Since its first pitch back in February, Michigan’s softball season has been a return to several norms. Back then, it was the return of non-conference play. Most recently, it was an Alumni Field atmosphere filled with fans.
And on Thursday, it will be the return of a fully in-person Michigan Softball Academy.
The American Cancer Society fundraiser has been a foundational piece of the program’s calendar — and that of the whole athletic department — for 13 years now. The two-hour instructional clinic and social mixer allows for members of the community to play some softball, and get to know the Wolverines on a more personal level. The silent auction and donation-generating registration process centers the event around its greater cause to save lives from cancer.
But unlike any other time in the event’s history, this year the majority of the team lacks true experience of the foundational event.
“It’s really weird that I’m one of only two classes that have ever done it in person on this team,” senior right-hander Alex Storako said. “So it’s just fun and it really puts the game in perspective.”
Like anything else, COVID-19 had its share of implications on the academy. For the past two years, Michigan adapted to those circumstances and preserved the event’s legacy virtually.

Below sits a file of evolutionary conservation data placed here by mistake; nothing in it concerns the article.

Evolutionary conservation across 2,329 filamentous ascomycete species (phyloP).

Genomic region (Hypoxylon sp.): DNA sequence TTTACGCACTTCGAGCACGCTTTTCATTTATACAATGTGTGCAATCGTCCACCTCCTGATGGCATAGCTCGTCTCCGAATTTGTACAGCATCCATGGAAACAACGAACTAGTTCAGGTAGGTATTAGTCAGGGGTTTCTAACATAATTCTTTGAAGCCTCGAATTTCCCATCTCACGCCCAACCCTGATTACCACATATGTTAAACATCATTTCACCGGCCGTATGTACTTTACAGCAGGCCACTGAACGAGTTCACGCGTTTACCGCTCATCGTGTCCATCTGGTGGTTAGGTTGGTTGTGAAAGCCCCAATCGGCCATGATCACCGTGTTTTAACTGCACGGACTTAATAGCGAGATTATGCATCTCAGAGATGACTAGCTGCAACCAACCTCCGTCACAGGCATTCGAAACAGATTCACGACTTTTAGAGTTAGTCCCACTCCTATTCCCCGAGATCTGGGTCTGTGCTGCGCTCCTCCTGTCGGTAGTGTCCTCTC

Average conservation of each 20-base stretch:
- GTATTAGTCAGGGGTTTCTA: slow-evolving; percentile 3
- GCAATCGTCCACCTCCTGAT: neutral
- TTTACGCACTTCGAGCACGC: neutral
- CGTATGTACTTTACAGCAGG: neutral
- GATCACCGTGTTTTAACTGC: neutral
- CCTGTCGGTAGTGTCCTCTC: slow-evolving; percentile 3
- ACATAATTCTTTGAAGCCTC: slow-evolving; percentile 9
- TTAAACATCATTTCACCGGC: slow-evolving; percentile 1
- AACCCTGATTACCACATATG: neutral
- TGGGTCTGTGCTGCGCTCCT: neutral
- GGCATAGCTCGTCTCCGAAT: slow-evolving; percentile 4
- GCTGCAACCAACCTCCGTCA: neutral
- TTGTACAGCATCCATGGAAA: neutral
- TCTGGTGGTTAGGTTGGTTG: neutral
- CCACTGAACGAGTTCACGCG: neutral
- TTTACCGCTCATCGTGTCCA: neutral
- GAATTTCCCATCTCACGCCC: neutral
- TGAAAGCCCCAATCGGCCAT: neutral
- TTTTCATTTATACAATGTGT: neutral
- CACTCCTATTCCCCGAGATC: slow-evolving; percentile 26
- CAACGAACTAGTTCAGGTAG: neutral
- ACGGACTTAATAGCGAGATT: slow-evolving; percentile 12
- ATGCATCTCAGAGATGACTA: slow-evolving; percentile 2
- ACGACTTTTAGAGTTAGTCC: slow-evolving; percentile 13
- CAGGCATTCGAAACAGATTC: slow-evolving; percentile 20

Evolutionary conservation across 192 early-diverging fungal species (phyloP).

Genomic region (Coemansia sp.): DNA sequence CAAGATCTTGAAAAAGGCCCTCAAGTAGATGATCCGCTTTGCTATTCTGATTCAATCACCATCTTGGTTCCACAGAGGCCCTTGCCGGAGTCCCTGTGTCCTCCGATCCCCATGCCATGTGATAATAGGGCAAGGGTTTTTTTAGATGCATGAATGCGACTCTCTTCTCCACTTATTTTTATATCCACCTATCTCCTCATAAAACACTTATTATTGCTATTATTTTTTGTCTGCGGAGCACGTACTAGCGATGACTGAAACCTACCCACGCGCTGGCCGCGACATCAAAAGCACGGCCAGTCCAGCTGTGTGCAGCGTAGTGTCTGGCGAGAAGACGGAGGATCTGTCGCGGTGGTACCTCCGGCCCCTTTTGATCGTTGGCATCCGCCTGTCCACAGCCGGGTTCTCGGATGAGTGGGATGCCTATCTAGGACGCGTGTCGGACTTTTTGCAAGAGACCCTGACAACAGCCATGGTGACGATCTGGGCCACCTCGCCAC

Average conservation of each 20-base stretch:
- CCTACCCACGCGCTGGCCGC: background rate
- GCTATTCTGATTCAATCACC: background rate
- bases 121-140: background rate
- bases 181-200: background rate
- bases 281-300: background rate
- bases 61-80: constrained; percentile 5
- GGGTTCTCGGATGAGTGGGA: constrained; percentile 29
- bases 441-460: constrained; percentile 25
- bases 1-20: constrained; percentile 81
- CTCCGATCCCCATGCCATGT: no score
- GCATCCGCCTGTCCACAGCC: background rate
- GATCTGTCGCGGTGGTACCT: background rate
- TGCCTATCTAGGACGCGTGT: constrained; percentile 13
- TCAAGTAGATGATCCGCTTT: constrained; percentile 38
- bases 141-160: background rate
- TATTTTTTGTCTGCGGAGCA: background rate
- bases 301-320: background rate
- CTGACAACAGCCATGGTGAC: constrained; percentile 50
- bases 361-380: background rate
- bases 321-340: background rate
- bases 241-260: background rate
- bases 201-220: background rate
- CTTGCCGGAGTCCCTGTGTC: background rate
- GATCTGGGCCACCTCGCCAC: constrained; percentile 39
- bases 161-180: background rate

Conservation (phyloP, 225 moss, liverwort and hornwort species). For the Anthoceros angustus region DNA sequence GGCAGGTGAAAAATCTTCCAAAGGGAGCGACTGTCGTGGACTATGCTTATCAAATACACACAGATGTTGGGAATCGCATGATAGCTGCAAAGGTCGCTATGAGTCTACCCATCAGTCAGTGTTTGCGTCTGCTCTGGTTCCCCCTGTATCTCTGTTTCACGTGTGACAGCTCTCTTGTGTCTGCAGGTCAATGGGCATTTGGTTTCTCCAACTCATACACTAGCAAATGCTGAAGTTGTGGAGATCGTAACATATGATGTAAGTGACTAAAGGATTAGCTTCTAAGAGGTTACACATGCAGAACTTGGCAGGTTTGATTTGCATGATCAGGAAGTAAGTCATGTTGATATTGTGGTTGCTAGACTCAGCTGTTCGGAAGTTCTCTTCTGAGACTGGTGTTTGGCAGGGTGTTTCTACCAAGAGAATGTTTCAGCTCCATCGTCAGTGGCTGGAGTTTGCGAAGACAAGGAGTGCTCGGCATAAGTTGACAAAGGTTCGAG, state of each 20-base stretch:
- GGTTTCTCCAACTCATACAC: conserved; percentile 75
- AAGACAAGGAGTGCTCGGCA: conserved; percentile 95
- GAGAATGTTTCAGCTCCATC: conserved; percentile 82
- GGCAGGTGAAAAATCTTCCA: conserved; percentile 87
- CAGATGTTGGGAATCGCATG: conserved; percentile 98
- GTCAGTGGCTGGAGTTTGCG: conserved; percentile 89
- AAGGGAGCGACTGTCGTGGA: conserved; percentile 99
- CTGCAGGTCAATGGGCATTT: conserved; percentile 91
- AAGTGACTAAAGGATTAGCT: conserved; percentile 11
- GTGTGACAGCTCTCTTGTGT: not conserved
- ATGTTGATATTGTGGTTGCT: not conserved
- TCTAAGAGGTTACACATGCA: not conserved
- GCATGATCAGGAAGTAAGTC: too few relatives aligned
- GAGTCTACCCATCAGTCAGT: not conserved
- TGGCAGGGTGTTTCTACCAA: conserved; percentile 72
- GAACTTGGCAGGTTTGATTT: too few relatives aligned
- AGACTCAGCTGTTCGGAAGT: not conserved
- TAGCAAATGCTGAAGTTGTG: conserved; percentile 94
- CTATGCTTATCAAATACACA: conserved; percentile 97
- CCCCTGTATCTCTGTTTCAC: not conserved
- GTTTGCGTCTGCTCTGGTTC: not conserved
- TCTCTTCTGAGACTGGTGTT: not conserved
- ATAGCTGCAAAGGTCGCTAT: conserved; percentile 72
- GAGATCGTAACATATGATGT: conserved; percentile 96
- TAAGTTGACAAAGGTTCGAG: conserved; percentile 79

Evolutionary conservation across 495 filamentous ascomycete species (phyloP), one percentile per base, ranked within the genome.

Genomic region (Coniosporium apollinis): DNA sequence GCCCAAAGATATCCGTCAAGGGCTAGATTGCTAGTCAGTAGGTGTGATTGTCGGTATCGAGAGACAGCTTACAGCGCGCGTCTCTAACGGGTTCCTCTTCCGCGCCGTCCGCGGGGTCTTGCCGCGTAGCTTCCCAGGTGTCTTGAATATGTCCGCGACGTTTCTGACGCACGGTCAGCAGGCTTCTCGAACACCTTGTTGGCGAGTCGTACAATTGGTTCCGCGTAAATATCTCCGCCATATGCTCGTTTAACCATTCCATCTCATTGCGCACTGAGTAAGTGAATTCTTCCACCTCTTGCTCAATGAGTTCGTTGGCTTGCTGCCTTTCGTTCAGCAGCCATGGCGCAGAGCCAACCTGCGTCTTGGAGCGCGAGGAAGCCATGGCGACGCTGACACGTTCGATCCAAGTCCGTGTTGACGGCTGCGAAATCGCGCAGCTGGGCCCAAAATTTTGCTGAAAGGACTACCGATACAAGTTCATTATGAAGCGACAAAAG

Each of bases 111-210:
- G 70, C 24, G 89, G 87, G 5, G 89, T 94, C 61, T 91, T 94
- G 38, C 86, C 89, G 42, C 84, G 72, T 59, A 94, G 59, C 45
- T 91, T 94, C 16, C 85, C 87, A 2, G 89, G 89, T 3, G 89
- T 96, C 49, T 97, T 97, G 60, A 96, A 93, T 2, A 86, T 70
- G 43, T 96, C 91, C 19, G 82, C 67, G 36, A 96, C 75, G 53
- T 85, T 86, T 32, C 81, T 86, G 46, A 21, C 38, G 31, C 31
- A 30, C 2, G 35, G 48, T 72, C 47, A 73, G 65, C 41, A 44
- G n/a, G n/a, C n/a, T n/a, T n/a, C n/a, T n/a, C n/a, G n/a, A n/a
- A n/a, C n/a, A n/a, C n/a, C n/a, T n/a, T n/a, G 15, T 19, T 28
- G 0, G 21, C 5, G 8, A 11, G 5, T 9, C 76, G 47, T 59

With COVID-19 restrictions lessening, this year brings the event back to Alumni Field. And the return brings a whole new level of excitement and plenty of special features to reflect that.
After capturing the first Olympic medal in program history in August (a silver for Team USA), Michigan alum Amanda Chidester will serve as the event’s honorary chair. Chidester, an infielder for the Wolverines from 2009 to 2012 and two-time Big Ten Player of the Year, was a participant in the very first edition of the academy.
This year will also see the return of the Home Run Derby to the event’s agenda, an event that has appealed to crowds ever since its relatively-recent inception.
“It was (former Michigan quarterback) Rick Leach’s (idea),” Wolverines coach Carol Hutchins said. “He called out (Michigan football coach Jim) Harbaugh and said ‘we’ll have a home run derby.’ Leach has been a participant, so we kind of thought it would become a revenue enhancer.”
Thursday’s derby features four well-known figures in the football program, three of whom are former players. Wolverines running backs coach Mike Hart, assistant director of player personnel Denard Robinson, Valiant Management co-founder John Wangler and radio play-by-play voice Doug Karsch will participate.
Hitters can be “voted” on with donations in their name, and whoever receives the most “votes” will win home field advantage.
“Those guys smack talk each other,” Hutchins said. “I’m in a group text with them.”
The biggest piece of excitement towards the Softball Academy’s in-person return, above all, has been the engagement of the fundraising process. Michigan has raised over $1.5 million for the American Cancer Society, and nearly 200 participants have signed up across 24 teams.
A majority of the Wolverines haven’t experienced the Michigan Softball Academy in its full capacity, but Thursday will be a fitting re-introduction.
“I believe our duty in the world, as people, as humans, is to leave the world better,” Hutchins said. “I think that’s our kids: they have a platform, and a chance to give back to our community. I’m more proud of that than any other thing we’ve done here.”
On Thursday, that off-field accomplishment will again take centerstage in a place where on-field accomplishments are so often the focus.